Friday 2 March 2018 3:05 AM UTC
By Jeevan Vipinachandran
What is the maximum amount of money that a non-residential Indian can take with them to India? The lack of clarity on this question continues to vex many NRIs who often travel back home.
While guidelines do exist on Indian government internet sites, they are often contradictory or ambiguous. This is doubly the case since PM Modi’s shock demonetisation move last year.
Many government departments seem to be in competition with each other to be as confusing as possible. Indeed they would arguably win the league for least government organised communications, if such an unfortunate international competition existed. However thankfully recent updates on the Reserve Bank of India website have yielded some lot of clarity.
According to the Reserve Bank of India as of 1 August 2017 –the most up to date rules- a single passenger coming to India (provided they are not from Pakistan or Bangladesh) may bring with them up to 25,000 rupees in currency notes.
This is not a considerable sum, about £290 at current exchange rates. Please note the old limits like 7,000 etc. rupees are on outdated websites.
Each passenger may make use of this limited facility. By contrast the foreign currency can be brought into India without limit. Perhaps reflecting the Indian government’s desire for more foreign currency.
The foreign currency must be declared in a currency declaration form (CDF) if it exceeds $5000 (US dollars) in currency notes or equivalent or aggregate foreign exchange in the form of currency notes, bank notes or travellers cheques exceed $10,000.
The most prudent way to send money to India is by bank transfer. There are some limitations on the use of foreign exchange in India. Foreign cash cannot be used to purchase lottery tickets or participate in sweepstakes, for example.
Although one would presumably prefer to purchase Indian lottery tickets with Indian rupees in any case. Good luck to those NRIs that do so in any case.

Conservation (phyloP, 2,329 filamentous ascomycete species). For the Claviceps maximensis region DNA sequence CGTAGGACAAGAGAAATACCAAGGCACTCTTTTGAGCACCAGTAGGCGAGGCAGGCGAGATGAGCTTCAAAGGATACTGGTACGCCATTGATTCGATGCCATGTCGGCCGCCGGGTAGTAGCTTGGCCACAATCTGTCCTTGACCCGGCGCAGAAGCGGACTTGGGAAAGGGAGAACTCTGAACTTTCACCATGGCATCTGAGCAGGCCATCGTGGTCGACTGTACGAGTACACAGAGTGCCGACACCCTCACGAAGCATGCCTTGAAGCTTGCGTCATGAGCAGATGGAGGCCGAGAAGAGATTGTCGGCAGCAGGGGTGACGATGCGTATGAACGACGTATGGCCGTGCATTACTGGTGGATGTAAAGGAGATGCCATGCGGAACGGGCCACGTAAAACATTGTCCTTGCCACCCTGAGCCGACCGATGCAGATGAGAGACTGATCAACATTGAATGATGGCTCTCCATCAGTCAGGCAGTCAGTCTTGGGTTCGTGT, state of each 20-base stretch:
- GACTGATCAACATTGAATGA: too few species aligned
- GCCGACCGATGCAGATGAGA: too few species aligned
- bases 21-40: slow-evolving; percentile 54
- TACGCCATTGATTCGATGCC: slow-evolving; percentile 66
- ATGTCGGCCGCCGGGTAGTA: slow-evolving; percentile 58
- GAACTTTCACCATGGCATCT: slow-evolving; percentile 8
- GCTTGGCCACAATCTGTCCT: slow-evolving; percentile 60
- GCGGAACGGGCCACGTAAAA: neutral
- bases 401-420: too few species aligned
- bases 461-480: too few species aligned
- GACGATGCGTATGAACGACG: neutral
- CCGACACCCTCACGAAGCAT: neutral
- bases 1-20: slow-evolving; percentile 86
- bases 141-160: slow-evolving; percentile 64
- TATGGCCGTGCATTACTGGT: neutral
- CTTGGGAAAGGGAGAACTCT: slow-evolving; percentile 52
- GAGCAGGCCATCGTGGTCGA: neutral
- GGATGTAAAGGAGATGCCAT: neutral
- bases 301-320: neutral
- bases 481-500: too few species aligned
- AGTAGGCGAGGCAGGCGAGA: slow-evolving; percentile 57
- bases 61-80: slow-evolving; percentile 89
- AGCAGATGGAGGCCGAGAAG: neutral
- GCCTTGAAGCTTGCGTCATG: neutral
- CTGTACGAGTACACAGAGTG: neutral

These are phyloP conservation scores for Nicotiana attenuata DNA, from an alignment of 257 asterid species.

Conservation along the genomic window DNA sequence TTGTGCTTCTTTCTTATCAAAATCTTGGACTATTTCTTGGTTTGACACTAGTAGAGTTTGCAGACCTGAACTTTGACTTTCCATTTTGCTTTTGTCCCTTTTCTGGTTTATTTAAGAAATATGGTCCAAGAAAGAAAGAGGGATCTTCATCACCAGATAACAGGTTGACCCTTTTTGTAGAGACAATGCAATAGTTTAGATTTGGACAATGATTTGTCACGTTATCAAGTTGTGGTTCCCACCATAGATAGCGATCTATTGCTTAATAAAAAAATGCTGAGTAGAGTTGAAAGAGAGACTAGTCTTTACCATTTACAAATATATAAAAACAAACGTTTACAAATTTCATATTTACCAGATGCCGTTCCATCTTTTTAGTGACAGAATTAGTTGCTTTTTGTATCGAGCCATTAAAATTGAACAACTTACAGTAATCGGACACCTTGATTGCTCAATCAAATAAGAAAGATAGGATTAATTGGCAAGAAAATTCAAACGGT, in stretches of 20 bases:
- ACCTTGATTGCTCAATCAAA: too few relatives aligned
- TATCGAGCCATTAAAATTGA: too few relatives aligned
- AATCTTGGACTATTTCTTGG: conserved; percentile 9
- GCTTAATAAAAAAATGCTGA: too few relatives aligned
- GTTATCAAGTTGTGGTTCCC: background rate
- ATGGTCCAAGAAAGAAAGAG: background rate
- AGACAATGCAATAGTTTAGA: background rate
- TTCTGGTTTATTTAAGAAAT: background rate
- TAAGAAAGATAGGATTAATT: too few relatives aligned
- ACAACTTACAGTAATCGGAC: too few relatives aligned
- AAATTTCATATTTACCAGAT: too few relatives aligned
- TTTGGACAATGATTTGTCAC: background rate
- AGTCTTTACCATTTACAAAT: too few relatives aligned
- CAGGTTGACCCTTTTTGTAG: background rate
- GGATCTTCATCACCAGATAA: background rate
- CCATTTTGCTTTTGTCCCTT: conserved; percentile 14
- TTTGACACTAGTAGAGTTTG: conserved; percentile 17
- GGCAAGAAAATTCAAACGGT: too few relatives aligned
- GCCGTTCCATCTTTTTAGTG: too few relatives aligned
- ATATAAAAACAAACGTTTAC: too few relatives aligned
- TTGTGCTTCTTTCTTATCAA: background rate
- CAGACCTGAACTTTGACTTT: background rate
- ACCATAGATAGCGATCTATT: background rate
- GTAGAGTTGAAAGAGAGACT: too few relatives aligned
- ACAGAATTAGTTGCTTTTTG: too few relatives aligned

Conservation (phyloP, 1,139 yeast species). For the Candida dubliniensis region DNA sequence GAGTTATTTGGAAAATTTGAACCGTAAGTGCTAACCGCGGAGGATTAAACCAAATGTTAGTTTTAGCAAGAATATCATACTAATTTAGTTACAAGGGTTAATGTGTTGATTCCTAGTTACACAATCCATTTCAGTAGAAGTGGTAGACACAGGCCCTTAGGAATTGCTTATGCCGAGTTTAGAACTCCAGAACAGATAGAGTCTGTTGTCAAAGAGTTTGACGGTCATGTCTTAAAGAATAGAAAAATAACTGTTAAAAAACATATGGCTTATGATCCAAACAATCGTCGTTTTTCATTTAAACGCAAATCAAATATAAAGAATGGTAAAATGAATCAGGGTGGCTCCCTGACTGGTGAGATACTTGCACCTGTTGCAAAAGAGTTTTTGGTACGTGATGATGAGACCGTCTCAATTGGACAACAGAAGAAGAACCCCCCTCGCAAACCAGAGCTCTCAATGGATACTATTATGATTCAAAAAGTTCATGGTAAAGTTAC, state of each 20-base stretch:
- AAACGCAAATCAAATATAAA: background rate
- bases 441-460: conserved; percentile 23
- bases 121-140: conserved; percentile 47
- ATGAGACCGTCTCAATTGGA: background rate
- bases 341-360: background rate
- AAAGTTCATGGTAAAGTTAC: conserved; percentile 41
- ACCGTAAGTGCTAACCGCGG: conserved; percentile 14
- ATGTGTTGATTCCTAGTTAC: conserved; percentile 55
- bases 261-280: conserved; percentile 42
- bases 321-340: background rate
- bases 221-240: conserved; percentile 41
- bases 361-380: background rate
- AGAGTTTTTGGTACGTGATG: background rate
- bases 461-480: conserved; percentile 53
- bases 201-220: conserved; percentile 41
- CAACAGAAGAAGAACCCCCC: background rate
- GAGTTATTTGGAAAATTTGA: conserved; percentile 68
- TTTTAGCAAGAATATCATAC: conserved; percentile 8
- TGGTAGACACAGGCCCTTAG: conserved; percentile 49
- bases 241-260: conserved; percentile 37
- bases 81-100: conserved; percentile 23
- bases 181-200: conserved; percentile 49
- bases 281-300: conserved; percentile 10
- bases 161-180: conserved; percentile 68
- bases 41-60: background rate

On a more serious note, the law dealing with currency transactions in India is dictated by the Foreign Exchange Management Act (FEMA) of 1999. Most transactions carried by NRI’s are seen as current account transactions.
Indian (not NRI) travellers are expected to surrender unspent foreign exchange within 180 days of arrival in India to the authorities, according to the RBI. This is exchange in the form of traveller’s cheques and cash.
Something that family and friends from India need to bear in mind. Although they can keep foreign exchange of up to $2000 in their registered domestic foreign currency accounts according to the latest rules. Interestingly there are no restrictions on the holding of foreign coins.
Navigating the maze of bureaucracy in India can be a startling experience unless one has a lot of knowledge. Especially where money is concerned. Forewarned is forearmed, as the old English saying goes.
It can help you a lot in dealing with government queries about your cash if you take ten minutes to read up on the issue of foreign cash holdings and other vital information in the Reserve Bank of India below.
It is the latest update by the Indian government so readers can rest assured that it reliably supersedes outdates previous information. Curious NRIs may wish to take a look to inform themselves below:
Jeevan Vipinachandran is a political analyst and writer, specialising in political violence and counter-terrorism. He graduated from LSE with a Masters in Comparative Politics: Conflict Studies.
He has written for the Conservative Party, Future Foreign Policy and the Times of Israel. Regular updates can be found on Twitter on @jeevanvc and www.jeevanvc.com. Jeevan also blogs on business development and holistic lifestyle growth at www.my-wise-owl.com.
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